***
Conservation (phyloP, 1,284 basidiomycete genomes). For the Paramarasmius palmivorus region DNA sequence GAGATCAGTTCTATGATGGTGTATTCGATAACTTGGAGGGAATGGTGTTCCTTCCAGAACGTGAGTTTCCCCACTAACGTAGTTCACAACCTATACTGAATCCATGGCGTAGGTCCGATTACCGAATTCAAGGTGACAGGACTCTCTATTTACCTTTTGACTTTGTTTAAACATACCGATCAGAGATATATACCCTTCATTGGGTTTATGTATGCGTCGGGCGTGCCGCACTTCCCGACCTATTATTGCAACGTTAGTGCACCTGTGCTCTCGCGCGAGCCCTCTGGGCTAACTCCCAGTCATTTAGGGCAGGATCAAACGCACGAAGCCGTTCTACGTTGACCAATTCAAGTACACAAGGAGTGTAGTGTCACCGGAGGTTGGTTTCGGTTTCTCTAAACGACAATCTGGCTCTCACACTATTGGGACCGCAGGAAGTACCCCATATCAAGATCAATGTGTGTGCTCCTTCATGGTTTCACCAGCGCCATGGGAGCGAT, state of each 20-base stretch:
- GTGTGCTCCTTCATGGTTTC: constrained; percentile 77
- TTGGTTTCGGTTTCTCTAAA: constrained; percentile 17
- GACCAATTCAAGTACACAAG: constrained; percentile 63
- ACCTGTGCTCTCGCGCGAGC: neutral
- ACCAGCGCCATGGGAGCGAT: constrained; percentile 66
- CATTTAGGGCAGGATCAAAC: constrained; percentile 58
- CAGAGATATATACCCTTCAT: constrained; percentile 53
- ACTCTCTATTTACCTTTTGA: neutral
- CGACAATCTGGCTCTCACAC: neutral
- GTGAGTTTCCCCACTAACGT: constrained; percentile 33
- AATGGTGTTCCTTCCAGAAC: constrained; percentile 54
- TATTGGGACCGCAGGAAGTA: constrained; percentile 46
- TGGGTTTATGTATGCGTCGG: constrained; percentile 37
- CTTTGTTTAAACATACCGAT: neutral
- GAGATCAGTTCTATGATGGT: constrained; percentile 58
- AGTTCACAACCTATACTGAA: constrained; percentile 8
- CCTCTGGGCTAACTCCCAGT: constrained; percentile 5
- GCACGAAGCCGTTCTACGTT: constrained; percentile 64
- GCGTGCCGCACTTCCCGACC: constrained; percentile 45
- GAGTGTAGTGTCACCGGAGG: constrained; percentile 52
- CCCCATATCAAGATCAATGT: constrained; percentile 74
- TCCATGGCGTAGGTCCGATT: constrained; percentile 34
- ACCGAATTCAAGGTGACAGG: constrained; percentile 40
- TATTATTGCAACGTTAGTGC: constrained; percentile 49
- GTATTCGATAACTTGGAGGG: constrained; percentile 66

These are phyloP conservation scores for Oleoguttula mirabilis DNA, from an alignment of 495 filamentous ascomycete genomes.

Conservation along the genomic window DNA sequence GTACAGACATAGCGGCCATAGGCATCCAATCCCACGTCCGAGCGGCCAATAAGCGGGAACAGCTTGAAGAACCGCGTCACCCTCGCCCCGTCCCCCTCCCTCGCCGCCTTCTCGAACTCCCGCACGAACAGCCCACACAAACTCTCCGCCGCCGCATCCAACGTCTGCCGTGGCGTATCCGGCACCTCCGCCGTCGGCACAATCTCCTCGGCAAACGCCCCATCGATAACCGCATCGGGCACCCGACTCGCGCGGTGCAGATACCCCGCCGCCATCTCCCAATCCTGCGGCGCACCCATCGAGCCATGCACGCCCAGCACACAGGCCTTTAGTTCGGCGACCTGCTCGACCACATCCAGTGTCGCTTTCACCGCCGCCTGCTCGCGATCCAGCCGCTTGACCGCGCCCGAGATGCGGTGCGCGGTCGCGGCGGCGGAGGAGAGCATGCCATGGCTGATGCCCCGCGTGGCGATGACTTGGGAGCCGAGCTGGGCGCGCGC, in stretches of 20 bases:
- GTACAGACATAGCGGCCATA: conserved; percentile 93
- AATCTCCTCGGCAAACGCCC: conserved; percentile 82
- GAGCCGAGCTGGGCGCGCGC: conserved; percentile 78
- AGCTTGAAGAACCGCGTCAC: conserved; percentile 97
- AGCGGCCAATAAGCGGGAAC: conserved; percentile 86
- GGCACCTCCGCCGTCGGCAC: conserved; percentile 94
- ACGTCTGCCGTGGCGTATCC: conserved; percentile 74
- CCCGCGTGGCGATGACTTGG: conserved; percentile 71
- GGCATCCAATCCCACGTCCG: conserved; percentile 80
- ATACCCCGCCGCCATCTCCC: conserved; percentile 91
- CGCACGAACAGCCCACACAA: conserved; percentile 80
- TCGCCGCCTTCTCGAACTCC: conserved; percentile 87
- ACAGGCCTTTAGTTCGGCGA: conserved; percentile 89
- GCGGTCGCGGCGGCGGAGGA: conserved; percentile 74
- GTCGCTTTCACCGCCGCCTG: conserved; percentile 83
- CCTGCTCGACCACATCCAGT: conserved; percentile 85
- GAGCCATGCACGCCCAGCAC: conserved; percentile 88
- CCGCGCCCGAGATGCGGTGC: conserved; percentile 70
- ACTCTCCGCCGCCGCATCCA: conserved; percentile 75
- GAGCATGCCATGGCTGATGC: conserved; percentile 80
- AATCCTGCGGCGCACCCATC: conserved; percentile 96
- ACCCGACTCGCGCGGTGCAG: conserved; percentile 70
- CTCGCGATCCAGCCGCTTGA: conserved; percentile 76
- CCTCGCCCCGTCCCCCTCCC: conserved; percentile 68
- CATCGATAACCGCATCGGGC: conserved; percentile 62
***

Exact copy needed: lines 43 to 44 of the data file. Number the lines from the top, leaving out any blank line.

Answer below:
- GTCGCTTTCACCGCCGCCTG: conserved; percentile 83
- CCTGCTCGACCACATCCAGT: conserved; percentile 85